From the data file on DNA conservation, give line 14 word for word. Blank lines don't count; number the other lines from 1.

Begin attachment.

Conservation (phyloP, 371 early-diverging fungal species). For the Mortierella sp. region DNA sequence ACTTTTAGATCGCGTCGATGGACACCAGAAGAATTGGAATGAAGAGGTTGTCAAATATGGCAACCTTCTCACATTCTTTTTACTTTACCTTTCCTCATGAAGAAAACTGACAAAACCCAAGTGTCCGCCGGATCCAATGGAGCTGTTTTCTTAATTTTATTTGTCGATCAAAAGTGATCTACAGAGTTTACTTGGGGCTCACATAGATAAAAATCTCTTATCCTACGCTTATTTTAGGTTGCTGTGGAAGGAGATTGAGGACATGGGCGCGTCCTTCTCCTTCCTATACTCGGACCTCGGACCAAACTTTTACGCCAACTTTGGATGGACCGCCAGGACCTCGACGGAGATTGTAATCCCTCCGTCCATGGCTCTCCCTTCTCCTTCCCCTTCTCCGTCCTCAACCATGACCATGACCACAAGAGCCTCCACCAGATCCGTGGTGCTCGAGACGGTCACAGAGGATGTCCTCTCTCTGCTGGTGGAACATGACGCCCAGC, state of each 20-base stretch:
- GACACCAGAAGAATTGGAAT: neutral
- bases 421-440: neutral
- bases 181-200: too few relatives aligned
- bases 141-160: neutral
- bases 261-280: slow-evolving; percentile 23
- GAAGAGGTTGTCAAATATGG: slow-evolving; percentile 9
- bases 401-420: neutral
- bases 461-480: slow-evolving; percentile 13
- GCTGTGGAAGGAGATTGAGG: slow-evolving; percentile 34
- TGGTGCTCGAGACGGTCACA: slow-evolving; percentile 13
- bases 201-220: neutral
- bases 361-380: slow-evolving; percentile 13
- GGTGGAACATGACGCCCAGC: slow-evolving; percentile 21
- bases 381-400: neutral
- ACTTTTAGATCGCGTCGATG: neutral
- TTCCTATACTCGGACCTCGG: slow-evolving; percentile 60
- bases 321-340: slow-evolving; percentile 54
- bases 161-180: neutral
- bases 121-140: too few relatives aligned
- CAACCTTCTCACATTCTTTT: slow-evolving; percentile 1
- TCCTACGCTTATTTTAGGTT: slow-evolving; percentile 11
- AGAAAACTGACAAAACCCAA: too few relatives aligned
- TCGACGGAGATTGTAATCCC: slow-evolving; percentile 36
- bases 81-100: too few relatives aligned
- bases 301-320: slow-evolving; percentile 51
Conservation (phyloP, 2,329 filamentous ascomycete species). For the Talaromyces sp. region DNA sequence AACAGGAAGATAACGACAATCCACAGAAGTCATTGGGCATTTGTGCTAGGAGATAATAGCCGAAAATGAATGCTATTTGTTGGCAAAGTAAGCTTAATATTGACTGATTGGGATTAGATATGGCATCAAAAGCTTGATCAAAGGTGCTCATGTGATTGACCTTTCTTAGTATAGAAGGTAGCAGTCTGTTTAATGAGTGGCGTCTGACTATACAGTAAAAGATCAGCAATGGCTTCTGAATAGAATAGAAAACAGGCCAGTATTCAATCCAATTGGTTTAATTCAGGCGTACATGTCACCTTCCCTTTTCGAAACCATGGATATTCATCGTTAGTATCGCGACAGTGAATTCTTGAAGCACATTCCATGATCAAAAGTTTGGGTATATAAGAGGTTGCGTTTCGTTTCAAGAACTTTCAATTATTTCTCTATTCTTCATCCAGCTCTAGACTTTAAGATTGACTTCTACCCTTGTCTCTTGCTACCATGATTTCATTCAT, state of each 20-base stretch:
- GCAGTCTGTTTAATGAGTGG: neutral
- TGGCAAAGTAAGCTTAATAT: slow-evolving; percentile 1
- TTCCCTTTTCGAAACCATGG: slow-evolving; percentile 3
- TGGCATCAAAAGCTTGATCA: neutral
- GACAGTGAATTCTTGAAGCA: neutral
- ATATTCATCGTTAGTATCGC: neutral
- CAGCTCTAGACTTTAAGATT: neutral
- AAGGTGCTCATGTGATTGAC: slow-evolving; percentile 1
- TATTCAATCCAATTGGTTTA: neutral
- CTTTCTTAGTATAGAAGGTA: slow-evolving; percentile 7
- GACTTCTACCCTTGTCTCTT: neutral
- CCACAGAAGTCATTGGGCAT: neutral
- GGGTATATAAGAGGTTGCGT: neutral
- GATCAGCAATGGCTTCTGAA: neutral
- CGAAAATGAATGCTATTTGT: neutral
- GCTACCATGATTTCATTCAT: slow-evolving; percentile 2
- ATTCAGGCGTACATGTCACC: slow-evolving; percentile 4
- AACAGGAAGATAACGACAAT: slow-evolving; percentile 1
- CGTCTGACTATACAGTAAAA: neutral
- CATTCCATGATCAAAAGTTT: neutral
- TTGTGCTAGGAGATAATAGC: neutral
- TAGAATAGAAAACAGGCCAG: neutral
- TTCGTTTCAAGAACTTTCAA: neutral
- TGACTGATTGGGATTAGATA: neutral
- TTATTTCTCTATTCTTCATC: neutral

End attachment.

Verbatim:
- GGTGGAACATGACGCCCAGC: slow-evolving; percentile 21